My parents live out in the country on several acres of woodland. It was a lovely place to grow up, especially for the socially awkward introvert that I have always been, and visiting is always a nice getaway. We can look out into the woods at the stunning variety of wildlife: a plethora of birds, deer, turkeys, squirrels, turtles, snakes, and rabbits. We’ve seen raccoons and foxes and once a peacock that had wandered away from a nearby farm. That one really threw Mom for a loop as it was shortly after she returned home from a hospital stay that had included very strong painkillers. Even without chemical influence, it’s a place that feels a little magical. And after twenty years wondering what’s out there, we’ve finally caught footage of a previously undiscovered cryptid.
We aren’t a hunting family, but my dad acquired a game camera to install at the edge of the backyard to see who wanders through the yard when they aren’t looking. It’s mostly deer, but sometimes it’s not.
Mom has hung bars of Irish Spring soap in her flower beds for a couple years now to deter the deer (and whatever else) from eating her hostas. In gardening circles, Irish Spring is touted as a miracle cure for keeping all manner of critters away.
So imagine our surprise when a bar of soap went missing, pulled right from the rope. Another bar hung nearby scratched and chewed like the victim of a tiny werewolf attack. It could only be the Callaway Cryptid. After a couple weeks another bar of soap was gone. And another. When only one flowerbed still sported the spicy soap, Dad repositioned the camera in an effort to catch even the grainiest footage of the mysterious munching monster.
We went to check the camera yesterday morning, and noticed that one of Mom’s ferns was squashed, broken, and torn, as though it had been used as a seat to access the treasure right next to it: a shepherd’s hook with the last shred of rope, freshly liberated of its Irish Spring.
Lo and behold! We finally have photographic evidence of the Callaway Cryptid and can finally classify it, shedding even the dimmest light on its mystery.
To the untrained eye, the Callaway Cryptid is just your garden variety opossum. Closer examination of the evidence reveals, however, that it is in actuality a wereopossum. To those new to cryptozoology, the wereopossom, like the much more well-known werewolf, lives as a human by day, only transforming into a wild beast under particular nocturnal circumstances. Not much else is known about wereopossums at this time, and most of the information available is purely speculation.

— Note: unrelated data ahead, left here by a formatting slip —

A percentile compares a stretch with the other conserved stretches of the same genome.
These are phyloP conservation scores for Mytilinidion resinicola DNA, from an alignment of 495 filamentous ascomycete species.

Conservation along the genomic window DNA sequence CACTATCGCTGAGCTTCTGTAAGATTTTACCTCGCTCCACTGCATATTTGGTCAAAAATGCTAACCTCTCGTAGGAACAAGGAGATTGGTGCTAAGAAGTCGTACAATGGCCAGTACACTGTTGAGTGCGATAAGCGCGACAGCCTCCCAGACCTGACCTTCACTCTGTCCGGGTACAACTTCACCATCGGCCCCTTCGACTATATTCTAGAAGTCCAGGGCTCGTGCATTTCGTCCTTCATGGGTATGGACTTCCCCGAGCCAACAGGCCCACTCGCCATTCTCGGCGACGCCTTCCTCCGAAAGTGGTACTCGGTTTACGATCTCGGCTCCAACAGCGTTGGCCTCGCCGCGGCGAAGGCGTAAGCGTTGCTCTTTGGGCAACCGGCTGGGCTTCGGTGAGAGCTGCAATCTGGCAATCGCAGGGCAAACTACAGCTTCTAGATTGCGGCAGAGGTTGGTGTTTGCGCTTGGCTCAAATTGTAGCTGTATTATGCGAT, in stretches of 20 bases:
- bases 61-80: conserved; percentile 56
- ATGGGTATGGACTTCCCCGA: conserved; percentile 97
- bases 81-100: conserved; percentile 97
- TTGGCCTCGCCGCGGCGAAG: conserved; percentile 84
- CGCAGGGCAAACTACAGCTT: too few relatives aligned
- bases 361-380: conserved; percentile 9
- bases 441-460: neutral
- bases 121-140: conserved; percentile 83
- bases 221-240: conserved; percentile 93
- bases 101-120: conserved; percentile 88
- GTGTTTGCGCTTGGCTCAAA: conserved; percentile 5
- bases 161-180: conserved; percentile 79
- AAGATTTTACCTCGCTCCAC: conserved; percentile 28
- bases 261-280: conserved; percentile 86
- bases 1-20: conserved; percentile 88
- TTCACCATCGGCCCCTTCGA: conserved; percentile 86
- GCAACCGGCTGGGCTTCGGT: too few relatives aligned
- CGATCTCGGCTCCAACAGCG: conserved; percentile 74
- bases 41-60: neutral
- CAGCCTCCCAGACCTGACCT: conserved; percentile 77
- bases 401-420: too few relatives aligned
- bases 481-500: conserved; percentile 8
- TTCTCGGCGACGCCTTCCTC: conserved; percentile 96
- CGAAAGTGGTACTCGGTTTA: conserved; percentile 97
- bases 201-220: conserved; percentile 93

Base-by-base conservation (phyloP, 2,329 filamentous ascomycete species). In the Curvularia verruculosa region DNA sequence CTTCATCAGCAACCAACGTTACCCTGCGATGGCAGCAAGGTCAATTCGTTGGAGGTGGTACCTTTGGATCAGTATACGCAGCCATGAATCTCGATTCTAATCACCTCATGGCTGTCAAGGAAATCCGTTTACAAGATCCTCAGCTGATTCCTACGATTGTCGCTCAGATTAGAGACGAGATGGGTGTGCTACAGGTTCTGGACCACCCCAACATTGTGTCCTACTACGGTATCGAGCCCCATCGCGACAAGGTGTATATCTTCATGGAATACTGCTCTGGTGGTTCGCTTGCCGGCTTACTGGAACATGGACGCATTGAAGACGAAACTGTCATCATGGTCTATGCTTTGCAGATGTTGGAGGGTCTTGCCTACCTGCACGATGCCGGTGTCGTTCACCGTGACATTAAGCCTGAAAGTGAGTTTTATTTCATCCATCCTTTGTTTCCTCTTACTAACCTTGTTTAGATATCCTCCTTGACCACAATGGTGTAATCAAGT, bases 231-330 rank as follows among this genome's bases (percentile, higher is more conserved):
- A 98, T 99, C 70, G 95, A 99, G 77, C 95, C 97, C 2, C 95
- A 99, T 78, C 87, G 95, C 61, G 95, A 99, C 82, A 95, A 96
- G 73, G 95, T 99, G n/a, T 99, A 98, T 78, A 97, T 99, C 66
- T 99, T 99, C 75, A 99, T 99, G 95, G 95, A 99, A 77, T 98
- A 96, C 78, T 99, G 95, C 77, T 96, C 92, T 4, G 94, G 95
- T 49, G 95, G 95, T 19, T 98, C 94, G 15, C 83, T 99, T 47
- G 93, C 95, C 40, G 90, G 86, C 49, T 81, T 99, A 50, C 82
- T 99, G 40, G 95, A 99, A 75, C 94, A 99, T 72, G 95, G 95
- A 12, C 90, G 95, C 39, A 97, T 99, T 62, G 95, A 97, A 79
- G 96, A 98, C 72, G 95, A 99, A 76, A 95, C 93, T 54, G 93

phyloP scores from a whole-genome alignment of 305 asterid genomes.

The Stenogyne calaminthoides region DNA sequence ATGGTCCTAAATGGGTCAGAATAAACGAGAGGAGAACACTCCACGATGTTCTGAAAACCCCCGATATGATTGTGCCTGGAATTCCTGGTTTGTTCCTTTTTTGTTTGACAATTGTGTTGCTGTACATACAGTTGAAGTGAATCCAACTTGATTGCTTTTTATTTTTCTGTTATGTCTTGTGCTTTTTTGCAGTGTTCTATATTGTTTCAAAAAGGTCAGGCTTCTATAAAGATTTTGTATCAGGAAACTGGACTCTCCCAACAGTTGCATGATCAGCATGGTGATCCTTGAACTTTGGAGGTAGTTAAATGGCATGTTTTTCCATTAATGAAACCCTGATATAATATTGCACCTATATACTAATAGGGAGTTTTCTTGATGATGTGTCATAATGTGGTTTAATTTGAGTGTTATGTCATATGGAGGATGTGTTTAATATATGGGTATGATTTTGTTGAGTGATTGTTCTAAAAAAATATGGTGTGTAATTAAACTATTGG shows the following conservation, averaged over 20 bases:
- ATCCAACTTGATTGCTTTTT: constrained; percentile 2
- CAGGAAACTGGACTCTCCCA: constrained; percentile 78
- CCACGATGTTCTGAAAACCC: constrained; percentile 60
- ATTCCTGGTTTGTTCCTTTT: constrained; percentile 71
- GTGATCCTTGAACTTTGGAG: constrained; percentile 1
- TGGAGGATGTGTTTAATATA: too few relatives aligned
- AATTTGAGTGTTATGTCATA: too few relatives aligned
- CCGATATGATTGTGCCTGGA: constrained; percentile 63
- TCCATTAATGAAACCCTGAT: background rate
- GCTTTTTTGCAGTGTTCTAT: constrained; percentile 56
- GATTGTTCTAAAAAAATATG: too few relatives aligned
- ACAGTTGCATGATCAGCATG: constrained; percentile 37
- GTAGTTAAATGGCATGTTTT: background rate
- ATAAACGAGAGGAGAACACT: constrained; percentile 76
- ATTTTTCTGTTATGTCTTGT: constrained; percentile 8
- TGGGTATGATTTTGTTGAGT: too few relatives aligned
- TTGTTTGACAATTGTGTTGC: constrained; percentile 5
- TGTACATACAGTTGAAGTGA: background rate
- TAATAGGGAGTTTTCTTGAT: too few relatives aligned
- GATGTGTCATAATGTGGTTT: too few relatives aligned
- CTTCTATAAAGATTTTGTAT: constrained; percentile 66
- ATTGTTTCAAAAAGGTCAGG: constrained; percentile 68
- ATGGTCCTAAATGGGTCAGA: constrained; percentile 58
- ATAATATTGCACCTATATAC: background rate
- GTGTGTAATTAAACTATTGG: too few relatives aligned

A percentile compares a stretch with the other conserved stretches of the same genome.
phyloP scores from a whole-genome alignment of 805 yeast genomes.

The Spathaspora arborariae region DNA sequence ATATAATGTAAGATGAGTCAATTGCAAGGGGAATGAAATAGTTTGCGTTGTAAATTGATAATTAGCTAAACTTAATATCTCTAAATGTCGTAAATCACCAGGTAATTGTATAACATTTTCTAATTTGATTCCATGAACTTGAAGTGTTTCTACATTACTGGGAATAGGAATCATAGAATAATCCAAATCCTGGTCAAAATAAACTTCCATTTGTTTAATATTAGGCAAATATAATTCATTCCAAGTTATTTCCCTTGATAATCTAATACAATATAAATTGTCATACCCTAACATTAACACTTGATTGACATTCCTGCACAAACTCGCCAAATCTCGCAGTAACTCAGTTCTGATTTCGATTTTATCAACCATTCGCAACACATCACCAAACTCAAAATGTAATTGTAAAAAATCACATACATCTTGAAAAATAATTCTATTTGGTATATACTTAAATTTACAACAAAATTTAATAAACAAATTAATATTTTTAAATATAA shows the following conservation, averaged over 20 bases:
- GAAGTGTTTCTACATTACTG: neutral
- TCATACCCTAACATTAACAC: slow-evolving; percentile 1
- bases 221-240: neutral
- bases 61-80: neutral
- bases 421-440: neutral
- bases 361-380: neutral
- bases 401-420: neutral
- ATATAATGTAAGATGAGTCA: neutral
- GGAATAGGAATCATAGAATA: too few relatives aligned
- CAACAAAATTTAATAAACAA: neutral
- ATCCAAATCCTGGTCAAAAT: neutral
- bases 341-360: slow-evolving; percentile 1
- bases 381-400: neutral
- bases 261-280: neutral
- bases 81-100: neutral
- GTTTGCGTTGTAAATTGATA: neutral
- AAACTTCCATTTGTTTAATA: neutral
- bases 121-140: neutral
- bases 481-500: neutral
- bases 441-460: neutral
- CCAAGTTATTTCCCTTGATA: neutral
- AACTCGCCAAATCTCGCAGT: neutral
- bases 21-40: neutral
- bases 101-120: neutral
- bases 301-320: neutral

What we do know, though, is that wereopossums are far less violent than werewolves, which is why they appear far less in horror stories, mythologies, and histories. Their transformation is also not based on a lunar cycle, but seems far less regular. It has been hypothesized that they transform with the local solid waste pickup cycle (colloquially “trash day”), but they have been known to appear outside this regular cycle, and I believe that they involuntarily transform when their own household waste bin reaches capacity and must be taken out.
Less known, is why the fascination with the Irish Spring soap? Is this a trait common among wereopossums, or is it unique to the Callaway Cryptid? Is this wereopossum simply daffy, enjoying the taste of stinky soap, unlike any other creature on this green earth? I have another theory. I suspect that the Callaway Cryptid retains more of his sense of self-awareness than is commonly associated with werewolves; that is to say, the transformation from man to opossum is almost entirely physical, leaving the wereopossum’s mental capacities nearly untouched. Whether that is unique to the Callaway Cryptid or is more characteristic of wereopossums in general remains to be seen.
I suspect that the Callaway Cryptid is a relatively new convert and is grappling with human-held prejudices of opossums. Upon discovering that he had transformed into a wereopossum, the Callaway Cryptid felt “dirty” and sought cleansing. Retaining his human sensibilities, but heightened opossum senses, he smelled the soap, and sought it out, undeterred by abundant evidence of human and canine presence that might otherwise scare away the timid marsupial.
Is this the case? Or am I grasping at shadows to find answers? We may never know. This journey of discovery has only just begun.
If any werepossums are reading this, please know that you don’t need to be ashamed. You’re not dirty (well, you might be, I don’t know your life, but it’s not because of who or what you are; maybe you just need to make an effort at personal hygiene). But if you could leave the soap in the garden, and maybe not trample the flowers, I know my mom would appreciate it. Thanks in advance.